What stakeholders are involved in the blockchain strategy system?
Working professionals initially approached blockchain with caution during its first few years of existence due to its unknown effects and uses. It’s only for the past two years or so that blockchain has inherited immense popularity because of its potential to affect multiple industries in an innovative way. Blockchain is now able to form a part of business strategy as a blockchain business model, making it more trustworthy, approachable, and efficient.
Blockchain technology can essentially be viewed as a collection of components or layers. These three layers form a stack representing the software development of blockchain:
- Layer one: protocol – computing languages and computational rules
- Layer two: networking – access to the protocol
- Layer three: application – serves user requirements
This three-layered blockchain stack will have various key stakeholders at each developmental stage. These stakeholders are motivated by different things such as building new products and services, developing infrastructure, or funding the development of these new products and infrastructure. On the other side, you also have stakeholders who seek to educate others in the hope of blockchain reaching the scale it’s capable of.
This new technology has affected the business strategies of these stakeholders. These various stakeholders coming from the three layers will be discussed and include an overview of their various roles, methods and motivations.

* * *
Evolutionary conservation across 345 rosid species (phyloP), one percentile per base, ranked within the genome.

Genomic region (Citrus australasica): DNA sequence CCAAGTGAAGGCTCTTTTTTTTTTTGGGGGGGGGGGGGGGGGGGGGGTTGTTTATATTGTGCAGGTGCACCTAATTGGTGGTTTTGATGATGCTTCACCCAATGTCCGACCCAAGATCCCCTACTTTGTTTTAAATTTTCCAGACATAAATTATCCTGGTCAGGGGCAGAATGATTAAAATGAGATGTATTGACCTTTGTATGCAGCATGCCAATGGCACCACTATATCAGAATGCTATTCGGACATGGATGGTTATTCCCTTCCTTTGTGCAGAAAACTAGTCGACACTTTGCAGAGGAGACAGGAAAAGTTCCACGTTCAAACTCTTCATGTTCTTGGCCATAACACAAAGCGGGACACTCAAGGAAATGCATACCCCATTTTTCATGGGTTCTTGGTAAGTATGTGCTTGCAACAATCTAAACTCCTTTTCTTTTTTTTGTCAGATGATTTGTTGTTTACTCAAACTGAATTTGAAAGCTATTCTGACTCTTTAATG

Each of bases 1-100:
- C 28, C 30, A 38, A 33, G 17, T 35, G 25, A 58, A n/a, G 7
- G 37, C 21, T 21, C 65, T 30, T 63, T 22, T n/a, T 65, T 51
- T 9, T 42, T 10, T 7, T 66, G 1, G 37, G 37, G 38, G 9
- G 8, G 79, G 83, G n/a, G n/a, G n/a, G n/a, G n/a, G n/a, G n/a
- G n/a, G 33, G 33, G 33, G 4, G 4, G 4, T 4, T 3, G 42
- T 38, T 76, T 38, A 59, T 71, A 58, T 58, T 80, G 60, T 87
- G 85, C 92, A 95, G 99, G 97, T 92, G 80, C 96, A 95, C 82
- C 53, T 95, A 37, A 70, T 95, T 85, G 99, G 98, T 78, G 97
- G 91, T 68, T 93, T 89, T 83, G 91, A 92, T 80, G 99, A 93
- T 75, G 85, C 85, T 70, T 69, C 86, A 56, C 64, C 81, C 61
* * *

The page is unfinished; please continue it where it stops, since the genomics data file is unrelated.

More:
Stakeholders from the protocol layer
There are two stakeholders coming from the bottom layer – the protocol layer. These are: developers, and researchers or academia.
Developers are involved with setting up blockchain protocols that serve networks. The block (containing a timestamp, digital signature, and varying other kinds of information or rules) will be shared to the network. The protocol layer is concerned mostly with cryptographic keys that will interact with the networks. These cryptographic keys will be either open-source or private.
- Open-source development communities or networks allow for anyone to download, audit and submit changes to the protocol. This might be decided by a system of consensus or voting.
- Private blockchain networks are employed by private entities and accessible only to operations of a specific class. The developer will encode the private information and alter the encoded value locally before sending it to an aggregator.